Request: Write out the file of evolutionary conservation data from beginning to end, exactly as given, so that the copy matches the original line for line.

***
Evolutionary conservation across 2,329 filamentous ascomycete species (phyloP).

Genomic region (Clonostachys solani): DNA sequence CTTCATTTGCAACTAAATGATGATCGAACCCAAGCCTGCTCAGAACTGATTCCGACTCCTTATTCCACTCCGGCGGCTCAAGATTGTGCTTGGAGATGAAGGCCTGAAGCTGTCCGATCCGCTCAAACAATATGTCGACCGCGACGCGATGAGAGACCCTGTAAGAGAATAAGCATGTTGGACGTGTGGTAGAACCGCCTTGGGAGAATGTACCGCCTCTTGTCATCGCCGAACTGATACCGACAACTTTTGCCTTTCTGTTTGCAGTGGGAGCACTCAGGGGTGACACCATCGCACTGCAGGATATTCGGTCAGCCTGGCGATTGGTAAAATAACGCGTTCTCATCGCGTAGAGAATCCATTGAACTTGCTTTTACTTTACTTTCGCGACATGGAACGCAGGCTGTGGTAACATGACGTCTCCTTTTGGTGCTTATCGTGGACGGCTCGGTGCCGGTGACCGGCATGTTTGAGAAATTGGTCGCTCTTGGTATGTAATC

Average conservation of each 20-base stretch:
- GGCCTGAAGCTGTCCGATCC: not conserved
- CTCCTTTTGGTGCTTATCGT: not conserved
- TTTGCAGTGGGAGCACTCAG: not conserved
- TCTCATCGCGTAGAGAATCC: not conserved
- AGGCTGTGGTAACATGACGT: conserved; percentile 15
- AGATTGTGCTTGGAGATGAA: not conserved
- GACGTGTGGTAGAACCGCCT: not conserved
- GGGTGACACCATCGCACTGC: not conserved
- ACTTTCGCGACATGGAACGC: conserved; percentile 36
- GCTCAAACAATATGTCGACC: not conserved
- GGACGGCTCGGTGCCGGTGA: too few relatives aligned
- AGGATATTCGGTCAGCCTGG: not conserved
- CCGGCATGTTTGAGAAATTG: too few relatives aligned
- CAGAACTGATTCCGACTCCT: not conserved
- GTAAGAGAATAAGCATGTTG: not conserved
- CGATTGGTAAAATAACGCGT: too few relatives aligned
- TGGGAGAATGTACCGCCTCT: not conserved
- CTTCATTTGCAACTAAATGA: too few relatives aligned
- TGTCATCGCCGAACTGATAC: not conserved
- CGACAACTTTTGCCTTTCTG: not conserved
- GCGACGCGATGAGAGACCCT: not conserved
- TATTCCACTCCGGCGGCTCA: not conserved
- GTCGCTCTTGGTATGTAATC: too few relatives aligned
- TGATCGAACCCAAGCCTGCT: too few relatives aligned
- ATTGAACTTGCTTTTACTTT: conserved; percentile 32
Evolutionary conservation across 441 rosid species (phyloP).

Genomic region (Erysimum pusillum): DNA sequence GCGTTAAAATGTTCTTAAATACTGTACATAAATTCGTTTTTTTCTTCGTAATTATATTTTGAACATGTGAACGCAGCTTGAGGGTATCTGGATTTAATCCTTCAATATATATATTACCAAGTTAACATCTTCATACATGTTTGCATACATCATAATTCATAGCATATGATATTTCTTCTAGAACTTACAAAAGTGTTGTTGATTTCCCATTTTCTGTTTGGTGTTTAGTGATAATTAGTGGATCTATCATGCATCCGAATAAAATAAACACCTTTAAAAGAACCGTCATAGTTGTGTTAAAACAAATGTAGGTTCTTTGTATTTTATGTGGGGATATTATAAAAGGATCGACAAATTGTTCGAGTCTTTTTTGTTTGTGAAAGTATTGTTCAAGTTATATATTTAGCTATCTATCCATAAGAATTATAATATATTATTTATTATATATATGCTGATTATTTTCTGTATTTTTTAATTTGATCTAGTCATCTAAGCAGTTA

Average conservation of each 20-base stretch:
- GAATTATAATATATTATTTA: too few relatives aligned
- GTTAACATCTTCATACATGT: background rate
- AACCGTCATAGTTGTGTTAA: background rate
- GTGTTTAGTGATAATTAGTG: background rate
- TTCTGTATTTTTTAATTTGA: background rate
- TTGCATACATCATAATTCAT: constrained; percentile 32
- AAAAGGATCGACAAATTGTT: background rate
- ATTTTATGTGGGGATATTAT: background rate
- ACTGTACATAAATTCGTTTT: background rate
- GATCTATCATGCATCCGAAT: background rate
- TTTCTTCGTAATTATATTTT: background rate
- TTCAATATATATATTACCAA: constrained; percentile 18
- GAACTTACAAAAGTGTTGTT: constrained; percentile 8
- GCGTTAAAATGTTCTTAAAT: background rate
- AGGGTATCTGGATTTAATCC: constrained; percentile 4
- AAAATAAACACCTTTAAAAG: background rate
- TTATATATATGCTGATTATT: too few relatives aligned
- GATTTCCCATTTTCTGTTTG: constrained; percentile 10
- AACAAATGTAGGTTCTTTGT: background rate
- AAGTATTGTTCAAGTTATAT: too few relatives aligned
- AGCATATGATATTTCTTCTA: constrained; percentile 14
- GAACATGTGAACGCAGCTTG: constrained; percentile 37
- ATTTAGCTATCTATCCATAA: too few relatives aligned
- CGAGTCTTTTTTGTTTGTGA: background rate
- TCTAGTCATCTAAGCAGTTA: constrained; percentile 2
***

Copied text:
Evolutionary conservation across 2,329 filamentous ascomycete species (phyloP).

Genomic region (Clonostachys solani): DNA sequence CTTCATTTGCAACTAAATGATGATCGAACCCAAGCCTGCTCAGAACTGATTCCGACTCCTTATTCCACTCCGGCGGCTCAAGATTGTGCTTGGAGATGAAGGCCTGAAGCTGTCCGATCCGCTCAAACAATATGTCGACCGCGACGCGATGAGAGACCCTGTAAGAGAATAAGCATGTTGGACGTGTGGTAGAACCGCCTTGGGAGAATGTACCGCCTCTTGTCATCGCCGAACTGATACCGACAACTTTTGCCTTTCTGTTTGCAGTGGGAGCACTCAGGGGTGACACCATCGCACTGCAGGATATTCGGTCAGCCTGGCGATTGGTAAAATAACGCGTTCTCATCGCGTAGAGAATCCATTGAACTTGCTTTTACTTTACTTTCGCGACATGGAACGCAGGCTGTGGTAACATGACGTCTCCTTTTGGTGCTTATCGTGGACGGCTCGGTGCCGGTGACCGGCATGTTTGAGAAATTGGTCGCTCTTGGTATGTAATC

Average conservation of each 20-base stretch:
- GGCCTGAAGCTGTCCGATCC: not conserved
- CTCCTTTTGGTGCTTATCGT: not conserved
- TTTGCAGTGGGAGCACTCAG: not conserved
- TCTCATCGCGTAGAGAATCC: not conserved
- AGGCTGTGGTAACATGACGT: conserved; percentile 15
- AGATTGTGCTTGGAGATGAA: not conserved
- GACGTGTGGTAGAACCGCCT: not conserved
- GGGTGACACCATCGCACTGC: not conserved
- ACTTTCGCGACATGGAACGC: conserved; percentile 36
- GCTCAAACAATATGTCGACC: not conserved
- GGACGGCTCGGTGCCGGTGA: too few relatives aligned
- AGGATATTCGGTCAGCCTGG: not conserved
- CCGGCATGTTTGAGAAATTG: too few relatives aligned
- CAGAACTGATTCCGACTCCT: not conserved
- GTAAGAGAATAAGCATGTTG: not conserved
- CGATTGGTAAAATAACGCGT: too few relatives aligned
- TGGGAGAATGTACCGCCTCT: not conserved
- CTTCATTTGCAACTAAATGA: too few relatives aligned
- TGTCATCGCCGAACTGATAC: not conserved
- CGACAACTTTTGCCTTTCTG: not conserved
- GCGACGCGATGAGAGACCCT: not conserved
- TATTCCACTCCGGCGGCTCA: not conserved
- GTCGCTCTTGGTATGTAATC: too few relatives aligned
- TGATCGAACCCAAGCCTGCT: too few relatives aligned
- ATTGAACTTGCTTTTACTTT: conserved; percentile 32
Evolutionary conservation across 441 rosid species (phyloP).

Genomic region (Erysimum pusillum): DNA sequence GCGTTAAAATGTTCTTAAATACTGTACATAAATTCGTTTTTTTCTTCGTAATTATATTTTGAACATGTGAACGCAGCTTGAGGGTATCTGGATTTAATCCTTCAATATATATATTACCAAGTTAACATCTTCATACATGTTTGCATACATCATAATTCATAGCATATGATATTTCTTCTAGAACTTACAAAAGTGTTGTTGATTTCCCATTTTCTGTTTGGTGTTTAGTGATAATTAGTGGATCTATCATGCATCCGAATAAAATAAACACCTTTAAAAGAACCGTCATAGTTGTGTTAAAACAAATGTAGGTTCTTTGTATTTTATGTGGGGATATTATAAAAGGATCGACAAATTGTTCGAGTCTTTTTTGTTTGTGAAAGTATTGTTCAAGTTATATATTTAGCTATCTATCCATAAGAATTATAATATATTATTTATTATATATATGCTGATTATTTTCTGTATTTTTTAATTTGATCTAGTCATCTAAGCAGTTA

Average conservation of each 20-base stretch:
- GAATTATAATATATTATTTA: too few relatives aligned
- GTTAACATCTTCATACATGT: background rate
- AACCGTCATAGTTGTGTTAA: background rate
- GTGTTTAGTGATAATTAGTG: background rate
- TTCTGTATTTTTTAATTTGA: background rate
- TTGCATACATCATAATTCAT: constrained; percentile 32
- AAAAGGATCGACAAATTGTT: background rate
- ATTTTATGTGGGGATATTAT: background rate
- ACTGTACATAAATTCGTTTT: background rate
- GATCTATCATGCATCCGAAT: background rate
- TTTCTTCGTAATTATATTTT: background rate
- TTCAATATATATATTACCAA: constrained; percentile 18
- GAACTTACAAAAGTGTTGTT: constrained; percentile 8
- GCGTTAAAATGTTCTTAAAT: background rate
- AGGGTATCTGGATTTAATCC: constrained; percentile 4
- AAAATAAACACCTTTAAAAG: background rate
- TTATATATATGCTGATTATT: too few relatives aligned
- GATTTCCCATTTTCTGTTTG: constrained; percentile 10
- AACAAATGTAGGTTCTTTGT: background rate
- AAGTATTGTTCAAGTTATAT: too few relatives aligned
- AGCATATGATATTTCTTCTA: constrained; percentile 14
- GAACATGTGAACGCAGCTTG: constrained; percentile 37
- ATTTAGCTATCTATCCATAA: too few relatives aligned
- CGAGTCTTTTTTGTTTGTGA: background rate
- TCTAGTCATCTAAGCAGTTA: constrained; percentile 2